Peppercorn Rent

In order to enforce the terms of a lease a ground rent must be set, but in the past many leases had tiny ground rents so in some cases freeholders stipulated that the rent should, instead of money, be a ‘peppercorn’ (as used in pepper grinders) to save them the trouble of collecting the money. In theory the freeholder could still demand the peppercorn but in effect it means there's no ground rent to pay.
Ground rent is still charged by landlords, and is a condition of most leases. Ground rent is usually a small amount, typically £50 to £300 a year. If the amount is very small, or notional, it may be described as a ‘peppercorn rent’.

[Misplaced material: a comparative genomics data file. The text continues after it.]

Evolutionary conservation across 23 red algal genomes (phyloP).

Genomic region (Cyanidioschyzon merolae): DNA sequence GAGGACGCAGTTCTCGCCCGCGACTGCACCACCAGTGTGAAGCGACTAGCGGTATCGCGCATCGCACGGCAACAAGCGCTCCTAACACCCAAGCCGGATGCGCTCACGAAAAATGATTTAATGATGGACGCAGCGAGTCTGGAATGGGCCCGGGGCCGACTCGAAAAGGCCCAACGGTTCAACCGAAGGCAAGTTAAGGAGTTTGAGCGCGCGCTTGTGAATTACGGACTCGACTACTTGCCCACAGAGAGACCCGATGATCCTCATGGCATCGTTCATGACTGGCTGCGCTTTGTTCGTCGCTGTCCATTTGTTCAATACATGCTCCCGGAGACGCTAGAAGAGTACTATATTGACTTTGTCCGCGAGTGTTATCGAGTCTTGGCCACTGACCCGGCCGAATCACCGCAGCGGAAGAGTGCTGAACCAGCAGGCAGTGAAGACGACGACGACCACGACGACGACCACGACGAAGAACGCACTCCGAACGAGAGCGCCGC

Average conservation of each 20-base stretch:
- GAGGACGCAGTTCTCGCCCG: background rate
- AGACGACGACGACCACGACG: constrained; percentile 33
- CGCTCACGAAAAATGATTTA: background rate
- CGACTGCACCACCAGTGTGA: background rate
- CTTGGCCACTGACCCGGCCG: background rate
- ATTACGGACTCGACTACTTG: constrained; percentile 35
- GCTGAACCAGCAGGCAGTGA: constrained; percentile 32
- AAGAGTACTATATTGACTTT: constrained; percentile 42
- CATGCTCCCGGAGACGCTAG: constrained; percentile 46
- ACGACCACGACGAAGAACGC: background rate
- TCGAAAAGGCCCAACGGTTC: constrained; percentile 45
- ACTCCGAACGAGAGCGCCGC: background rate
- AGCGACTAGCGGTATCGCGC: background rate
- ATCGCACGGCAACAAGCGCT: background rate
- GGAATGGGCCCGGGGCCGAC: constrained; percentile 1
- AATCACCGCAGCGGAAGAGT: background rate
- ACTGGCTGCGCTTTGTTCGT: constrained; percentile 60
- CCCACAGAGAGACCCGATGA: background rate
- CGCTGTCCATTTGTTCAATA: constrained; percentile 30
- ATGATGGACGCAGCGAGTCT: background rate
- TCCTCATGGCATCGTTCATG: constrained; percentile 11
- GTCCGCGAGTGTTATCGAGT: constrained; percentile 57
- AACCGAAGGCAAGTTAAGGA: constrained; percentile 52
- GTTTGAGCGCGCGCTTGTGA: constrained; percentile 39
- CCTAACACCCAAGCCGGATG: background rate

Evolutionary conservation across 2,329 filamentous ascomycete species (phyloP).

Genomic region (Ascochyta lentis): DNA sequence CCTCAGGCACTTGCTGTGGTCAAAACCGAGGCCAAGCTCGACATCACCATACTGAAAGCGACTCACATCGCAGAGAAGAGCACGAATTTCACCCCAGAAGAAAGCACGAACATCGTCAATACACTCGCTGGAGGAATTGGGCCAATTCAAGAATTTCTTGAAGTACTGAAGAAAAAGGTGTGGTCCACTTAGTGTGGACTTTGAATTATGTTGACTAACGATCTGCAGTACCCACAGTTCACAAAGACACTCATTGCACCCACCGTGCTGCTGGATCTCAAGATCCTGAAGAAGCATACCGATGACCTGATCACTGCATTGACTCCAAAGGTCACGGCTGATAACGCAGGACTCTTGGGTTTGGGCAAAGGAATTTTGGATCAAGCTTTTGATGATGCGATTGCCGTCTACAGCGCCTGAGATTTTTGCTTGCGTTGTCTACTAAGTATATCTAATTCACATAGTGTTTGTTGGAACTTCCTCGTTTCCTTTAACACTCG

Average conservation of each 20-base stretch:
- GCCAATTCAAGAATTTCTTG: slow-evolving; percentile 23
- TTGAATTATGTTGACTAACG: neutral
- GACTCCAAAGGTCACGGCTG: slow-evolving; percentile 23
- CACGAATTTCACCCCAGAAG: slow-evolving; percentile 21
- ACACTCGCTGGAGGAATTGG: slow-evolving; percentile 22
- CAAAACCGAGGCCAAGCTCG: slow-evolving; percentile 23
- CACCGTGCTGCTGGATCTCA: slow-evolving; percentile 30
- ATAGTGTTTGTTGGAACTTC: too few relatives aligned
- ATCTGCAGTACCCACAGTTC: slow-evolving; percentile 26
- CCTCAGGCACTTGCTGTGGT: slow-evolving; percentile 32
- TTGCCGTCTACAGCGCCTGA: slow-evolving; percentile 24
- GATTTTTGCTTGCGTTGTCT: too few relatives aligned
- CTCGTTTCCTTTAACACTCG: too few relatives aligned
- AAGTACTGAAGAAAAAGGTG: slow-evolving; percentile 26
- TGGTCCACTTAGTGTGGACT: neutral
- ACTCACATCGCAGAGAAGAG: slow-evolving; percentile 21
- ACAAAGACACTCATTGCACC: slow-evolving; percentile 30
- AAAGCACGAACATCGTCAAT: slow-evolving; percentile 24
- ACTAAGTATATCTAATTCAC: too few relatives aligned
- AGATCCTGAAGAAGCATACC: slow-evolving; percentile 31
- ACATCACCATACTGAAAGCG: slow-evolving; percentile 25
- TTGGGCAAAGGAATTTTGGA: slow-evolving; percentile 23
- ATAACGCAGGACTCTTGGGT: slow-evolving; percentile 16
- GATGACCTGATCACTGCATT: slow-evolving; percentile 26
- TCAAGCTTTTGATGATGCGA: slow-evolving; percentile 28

This ‘Glossary of Terms’ – those commonly used in the realm of property auctions, is monitored and updated regularly to remain a current reference point.

If there are any terms that you have come across which we have not included here and you are unclear about, please do get in touch and we will be happy to provide you with a clear explanation and add the new term to our list.

For more information on buying or selling at a property auction, have a read of our guide to buying at auction.